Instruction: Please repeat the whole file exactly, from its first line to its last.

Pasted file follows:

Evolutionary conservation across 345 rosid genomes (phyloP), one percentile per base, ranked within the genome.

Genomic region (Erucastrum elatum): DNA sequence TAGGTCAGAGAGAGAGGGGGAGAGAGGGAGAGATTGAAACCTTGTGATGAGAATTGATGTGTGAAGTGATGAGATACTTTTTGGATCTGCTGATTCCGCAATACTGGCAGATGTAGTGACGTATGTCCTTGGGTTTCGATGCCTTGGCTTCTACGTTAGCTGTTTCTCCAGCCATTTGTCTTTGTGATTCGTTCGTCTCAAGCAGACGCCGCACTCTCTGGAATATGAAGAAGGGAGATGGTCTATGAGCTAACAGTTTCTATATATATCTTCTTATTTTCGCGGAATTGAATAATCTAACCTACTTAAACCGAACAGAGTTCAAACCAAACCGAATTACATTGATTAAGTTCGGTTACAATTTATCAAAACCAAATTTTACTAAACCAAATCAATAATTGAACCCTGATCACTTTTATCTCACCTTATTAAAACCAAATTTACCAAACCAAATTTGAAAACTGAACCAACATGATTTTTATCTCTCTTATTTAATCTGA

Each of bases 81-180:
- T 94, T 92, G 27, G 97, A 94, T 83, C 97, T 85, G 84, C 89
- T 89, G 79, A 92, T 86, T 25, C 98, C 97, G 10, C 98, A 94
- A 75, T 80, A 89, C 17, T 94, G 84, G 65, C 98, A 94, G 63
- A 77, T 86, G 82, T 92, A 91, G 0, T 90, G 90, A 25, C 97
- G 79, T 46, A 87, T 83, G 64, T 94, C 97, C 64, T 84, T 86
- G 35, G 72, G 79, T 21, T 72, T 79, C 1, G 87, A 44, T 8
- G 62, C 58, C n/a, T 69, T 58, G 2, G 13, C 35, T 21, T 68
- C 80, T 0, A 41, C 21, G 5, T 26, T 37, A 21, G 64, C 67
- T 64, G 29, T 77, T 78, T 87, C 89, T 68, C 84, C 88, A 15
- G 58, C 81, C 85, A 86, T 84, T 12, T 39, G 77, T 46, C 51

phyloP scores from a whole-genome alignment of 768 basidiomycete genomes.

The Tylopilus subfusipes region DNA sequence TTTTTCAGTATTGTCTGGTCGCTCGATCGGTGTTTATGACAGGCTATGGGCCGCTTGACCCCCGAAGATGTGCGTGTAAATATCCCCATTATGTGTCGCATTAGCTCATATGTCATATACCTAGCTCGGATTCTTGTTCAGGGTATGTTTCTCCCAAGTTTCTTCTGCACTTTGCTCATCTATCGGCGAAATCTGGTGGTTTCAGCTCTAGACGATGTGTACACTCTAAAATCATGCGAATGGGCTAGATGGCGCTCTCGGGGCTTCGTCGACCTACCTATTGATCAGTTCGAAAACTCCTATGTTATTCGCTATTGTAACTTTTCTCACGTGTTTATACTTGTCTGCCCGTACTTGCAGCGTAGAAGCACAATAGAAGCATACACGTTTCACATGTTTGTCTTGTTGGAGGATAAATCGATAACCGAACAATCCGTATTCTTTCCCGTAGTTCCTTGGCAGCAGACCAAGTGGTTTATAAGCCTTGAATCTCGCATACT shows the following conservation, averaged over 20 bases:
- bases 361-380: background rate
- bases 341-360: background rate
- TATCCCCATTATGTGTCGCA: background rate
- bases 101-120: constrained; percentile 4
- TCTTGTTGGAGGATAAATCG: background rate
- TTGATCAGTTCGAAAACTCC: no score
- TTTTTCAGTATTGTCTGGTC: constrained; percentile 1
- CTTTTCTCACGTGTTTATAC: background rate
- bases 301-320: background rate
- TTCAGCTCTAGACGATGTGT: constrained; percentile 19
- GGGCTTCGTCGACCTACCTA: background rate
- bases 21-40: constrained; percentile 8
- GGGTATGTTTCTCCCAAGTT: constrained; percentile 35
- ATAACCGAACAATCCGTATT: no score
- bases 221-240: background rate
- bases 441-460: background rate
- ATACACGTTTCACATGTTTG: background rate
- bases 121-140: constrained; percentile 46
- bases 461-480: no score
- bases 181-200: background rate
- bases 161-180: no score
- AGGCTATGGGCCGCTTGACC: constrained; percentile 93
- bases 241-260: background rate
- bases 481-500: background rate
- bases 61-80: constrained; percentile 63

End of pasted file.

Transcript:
Evolutionary conservation across 345 rosid genomes (phyloP), one percentile per base, ranked within the genome.

Genomic region (Erucastrum elatum): DNA sequence TAGGTCAGAGAGAGAGGGGGAGAGAGGGAGAGATTGAAACCTTGTGATGAGAATTGATGTGTGAAGTGATGAGATACTTTTTGGATCTGCTGATTCCGCAATACTGGCAGATGTAGTGACGTATGTCCTTGGGTTTCGATGCCTTGGCTTCTACGTTAGCTGTTTCTCCAGCCATTTGTCTTTGTGATTCGTTCGTCTCAAGCAGACGCCGCACTCTCTGGAATATGAAGAAGGGAGATGGTCTATGAGCTAACAGTTTCTATATATATCTTCTTATTTTCGCGGAATTGAATAATCTAACCTACTTAAACCGAACAGAGTTCAAACCAAACCGAATTACATTGATTAAGTTCGGTTACAATTTATCAAAACCAAATTTTACTAAACCAAATCAATAATTGAACCCTGATCACTTTTATCTCACCTTATTAAAACCAAATTTACCAAACCAAATTTGAAAACTGAACCAACATGATTTTTATCTCTCTTATTTAATCTGA

Each of bases 81-180:
- T 94, T 92, G 27, G 97, A 94, T 83, C 97, T 85, G 84, C 89
- T 89, G 79, A 92, T 86, T 25, C 98, C 97, G 10, C 98, A 94
- A 75, T 80, A 89, C 17, T 94, G 84, G 65, C 98, A 94, G 63
- A 77, T 86, G 82, T 92, A 91, G 0, T 90, G 90, A 25, C 97
- G 79, T 46, A 87, T 83, G 64, T 94, C 97, C 64, T 84, T 86
- G 35, G 72, G 79, T 21, T 72, T 79, C 1, G 87, A 44, T 8
- G 62, C 58, C n/a, T 69, T 58, G 2, G 13, C 35, T 21, T 68
- C 80, T 0, A 41, C 21, G 5, T 26, T 37, A 21, G 64, C 67
- T 64, G 29, T 77, T 78, T 87, C 89, T 68, C 84, C 88, A 15
- G 58, C 81, C 85, A 86, T 84, T 12, T 39, G 77, T 46, C 51

phyloP scores from a whole-genome alignment of 768 basidiomycete genomes.

The Tylopilus subfusipes region DNA sequence TTTTTCAGTATTGTCTGGTCGCTCGATCGGTGTTTATGACAGGCTATGGGCCGCTTGACCCCCGAAGATGTGCGTGTAAATATCCCCATTATGTGTCGCATTAGCTCATATGTCATATACCTAGCTCGGATTCTTGTTCAGGGTATGTTTCTCCCAAGTTTCTTCTGCACTTTGCTCATCTATCGGCGAAATCTGGTGGTTTCAGCTCTAGACGATGTGTACACTCTAAAATCATGCGAATGGGCTAGATGGCGCTCTCGGGGCTTCGTCGACCTACCTATTGATCAGTTCGAAAACTCCTATGTTATTCGCTATTGTAACTTTTCTCACGTGTTTATACTTGTCTGCCCGTACTTGCAGCGTAGAAGCACAATAGAAGCATACACGTTTCACATGTTTGTCTTGTTGGAGGATAAATCGATAACCGAACAATCCGTATTCTTTCCCGTAGTTCCTTGGCAGCAGACCAAGTGGTTTATAAGCCTTGAATCTCGCATACT shows the following conservation, averaged over 20 bases:
- bases 361-380: background rate
- bases 341-360: background rate
- TATCCCCATTATGTGTCGCA: background rate
- bases 101-120: constrained; percentile 4
- TCTTGTTGGAGGATAAATCG: background rate
- TTGATCAGTTCGAAAACTCC: no score
- TTTTTCAGTATTGTCTGGTC: constrained; percentile 1
- CTTTTCTCACGTGTTTATAC: background rate
- bases 301-320: background rate
- TTCAGCTCTAGACGATGTGT: constrained; percentile 19
- GGGCTTCGTCGACCTACCTA: background rate
- bases 21-40: constrained; percentile 8
- GGGTATGTTTCTCCCAAGTT: constrained; percentile 35
- ATAACCGAACAATCCGTATT: no score
- bases 221-240: background rate
- bases 441-460: background rate
- ATACACGTTTCACATGTTTG: background rate
- bases 121-140: constrained; percentile 46
- bases 461-480: no score
- bases 181-200: background rate
- bases 161-180: no score
- AGGCTATGGGCCGCTTGACC: constrained; percentile 93
- bases 241-260: background rate
- bases 481-500: background rate
- bases 61-80: constrained; percentile 63